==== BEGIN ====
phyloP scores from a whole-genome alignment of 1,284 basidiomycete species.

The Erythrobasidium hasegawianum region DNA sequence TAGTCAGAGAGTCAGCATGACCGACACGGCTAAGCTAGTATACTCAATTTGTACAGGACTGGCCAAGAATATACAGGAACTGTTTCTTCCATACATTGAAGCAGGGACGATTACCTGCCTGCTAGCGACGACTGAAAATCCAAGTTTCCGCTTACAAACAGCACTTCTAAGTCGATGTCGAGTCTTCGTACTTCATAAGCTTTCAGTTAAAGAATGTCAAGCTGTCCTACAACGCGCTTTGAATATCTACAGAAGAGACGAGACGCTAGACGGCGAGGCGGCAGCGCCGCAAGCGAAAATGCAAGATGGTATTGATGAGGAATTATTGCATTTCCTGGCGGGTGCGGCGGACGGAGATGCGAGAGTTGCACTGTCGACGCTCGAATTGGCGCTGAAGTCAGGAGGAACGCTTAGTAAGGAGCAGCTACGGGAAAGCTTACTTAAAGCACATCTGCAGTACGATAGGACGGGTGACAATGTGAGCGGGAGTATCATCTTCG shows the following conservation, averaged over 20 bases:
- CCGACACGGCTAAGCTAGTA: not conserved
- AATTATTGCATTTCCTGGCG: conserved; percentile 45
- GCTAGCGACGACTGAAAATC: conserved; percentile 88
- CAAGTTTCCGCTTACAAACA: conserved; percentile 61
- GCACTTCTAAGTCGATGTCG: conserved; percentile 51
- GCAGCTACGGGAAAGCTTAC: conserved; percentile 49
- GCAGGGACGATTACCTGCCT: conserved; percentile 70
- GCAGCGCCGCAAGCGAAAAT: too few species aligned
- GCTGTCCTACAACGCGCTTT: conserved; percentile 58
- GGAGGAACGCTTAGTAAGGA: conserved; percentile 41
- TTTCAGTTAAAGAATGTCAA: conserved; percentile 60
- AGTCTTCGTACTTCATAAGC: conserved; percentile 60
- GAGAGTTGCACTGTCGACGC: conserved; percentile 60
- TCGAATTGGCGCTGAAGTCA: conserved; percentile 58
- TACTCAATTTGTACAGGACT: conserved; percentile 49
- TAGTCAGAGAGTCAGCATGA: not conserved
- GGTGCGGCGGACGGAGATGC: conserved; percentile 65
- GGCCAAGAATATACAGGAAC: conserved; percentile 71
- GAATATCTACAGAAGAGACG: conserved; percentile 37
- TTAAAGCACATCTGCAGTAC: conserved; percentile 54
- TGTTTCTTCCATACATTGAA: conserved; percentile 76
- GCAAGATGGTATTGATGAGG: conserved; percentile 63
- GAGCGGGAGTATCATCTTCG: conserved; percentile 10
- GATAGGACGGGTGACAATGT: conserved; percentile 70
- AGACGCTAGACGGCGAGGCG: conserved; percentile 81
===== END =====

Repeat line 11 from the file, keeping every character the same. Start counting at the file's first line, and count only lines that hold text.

- GCTGTCCTACAACGCGCTTT: conserved; percentile 58